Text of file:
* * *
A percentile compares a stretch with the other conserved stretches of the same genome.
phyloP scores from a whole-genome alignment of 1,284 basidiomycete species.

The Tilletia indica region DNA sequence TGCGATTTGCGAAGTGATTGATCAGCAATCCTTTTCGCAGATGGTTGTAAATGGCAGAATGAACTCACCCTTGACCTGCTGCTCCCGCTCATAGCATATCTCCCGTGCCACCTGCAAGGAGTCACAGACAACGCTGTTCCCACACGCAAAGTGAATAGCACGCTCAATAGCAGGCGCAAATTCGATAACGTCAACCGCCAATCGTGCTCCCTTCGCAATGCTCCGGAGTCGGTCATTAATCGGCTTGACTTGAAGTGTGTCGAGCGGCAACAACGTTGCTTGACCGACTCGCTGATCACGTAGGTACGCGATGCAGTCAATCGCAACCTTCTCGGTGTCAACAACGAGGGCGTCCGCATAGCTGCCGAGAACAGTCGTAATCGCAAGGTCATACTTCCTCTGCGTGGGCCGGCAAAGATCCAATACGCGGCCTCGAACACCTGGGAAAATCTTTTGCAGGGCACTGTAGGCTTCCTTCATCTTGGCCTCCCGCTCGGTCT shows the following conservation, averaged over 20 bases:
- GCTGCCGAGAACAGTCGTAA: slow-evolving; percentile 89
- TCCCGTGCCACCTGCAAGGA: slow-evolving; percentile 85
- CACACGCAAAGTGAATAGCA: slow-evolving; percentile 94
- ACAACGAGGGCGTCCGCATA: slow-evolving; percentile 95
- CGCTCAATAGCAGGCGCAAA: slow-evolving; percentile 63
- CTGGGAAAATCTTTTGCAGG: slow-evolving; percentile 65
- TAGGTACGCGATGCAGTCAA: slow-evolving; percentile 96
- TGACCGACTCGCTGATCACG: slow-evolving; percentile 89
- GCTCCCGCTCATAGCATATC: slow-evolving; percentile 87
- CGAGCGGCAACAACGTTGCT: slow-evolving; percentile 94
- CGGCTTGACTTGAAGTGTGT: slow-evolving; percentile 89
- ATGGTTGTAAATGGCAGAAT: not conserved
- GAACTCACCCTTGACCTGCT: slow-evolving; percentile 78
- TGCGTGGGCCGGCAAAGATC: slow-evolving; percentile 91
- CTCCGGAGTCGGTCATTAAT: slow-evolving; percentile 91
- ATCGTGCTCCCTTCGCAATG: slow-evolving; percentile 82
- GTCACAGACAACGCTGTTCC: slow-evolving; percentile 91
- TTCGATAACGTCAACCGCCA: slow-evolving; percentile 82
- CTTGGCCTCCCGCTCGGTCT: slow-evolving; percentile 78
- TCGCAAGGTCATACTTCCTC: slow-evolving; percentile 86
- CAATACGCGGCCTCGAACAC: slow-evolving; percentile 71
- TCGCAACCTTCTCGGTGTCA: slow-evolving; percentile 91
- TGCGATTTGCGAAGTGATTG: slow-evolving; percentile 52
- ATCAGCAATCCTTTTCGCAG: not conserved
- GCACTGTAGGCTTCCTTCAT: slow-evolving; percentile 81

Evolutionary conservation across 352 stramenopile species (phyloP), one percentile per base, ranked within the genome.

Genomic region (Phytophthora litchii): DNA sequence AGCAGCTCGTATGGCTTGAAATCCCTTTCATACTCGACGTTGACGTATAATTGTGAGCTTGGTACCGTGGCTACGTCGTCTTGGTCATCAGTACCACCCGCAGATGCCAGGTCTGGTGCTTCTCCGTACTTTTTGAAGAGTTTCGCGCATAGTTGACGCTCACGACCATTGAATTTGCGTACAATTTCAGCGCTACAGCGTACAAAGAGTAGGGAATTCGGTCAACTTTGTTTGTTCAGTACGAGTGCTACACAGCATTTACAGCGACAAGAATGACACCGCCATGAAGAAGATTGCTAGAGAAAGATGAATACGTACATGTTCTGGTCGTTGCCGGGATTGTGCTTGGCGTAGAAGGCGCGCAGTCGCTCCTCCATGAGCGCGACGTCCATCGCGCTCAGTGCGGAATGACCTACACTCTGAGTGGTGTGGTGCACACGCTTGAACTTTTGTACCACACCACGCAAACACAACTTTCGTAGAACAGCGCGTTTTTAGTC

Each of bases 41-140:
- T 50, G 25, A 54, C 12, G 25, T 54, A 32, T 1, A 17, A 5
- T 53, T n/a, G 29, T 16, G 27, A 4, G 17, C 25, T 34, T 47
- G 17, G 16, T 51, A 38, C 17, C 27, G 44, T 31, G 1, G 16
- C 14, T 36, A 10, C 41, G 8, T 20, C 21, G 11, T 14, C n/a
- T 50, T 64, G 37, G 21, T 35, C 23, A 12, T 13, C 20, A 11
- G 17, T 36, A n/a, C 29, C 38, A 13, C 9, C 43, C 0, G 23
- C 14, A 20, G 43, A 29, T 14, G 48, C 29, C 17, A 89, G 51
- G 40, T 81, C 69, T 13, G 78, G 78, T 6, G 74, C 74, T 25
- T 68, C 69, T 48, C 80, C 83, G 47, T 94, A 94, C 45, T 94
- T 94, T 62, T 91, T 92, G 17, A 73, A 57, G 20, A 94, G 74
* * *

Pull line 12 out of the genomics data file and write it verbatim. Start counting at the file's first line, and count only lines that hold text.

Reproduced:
- GCTCCCGCTCATAGCATATC: slow-evolving; percentile 87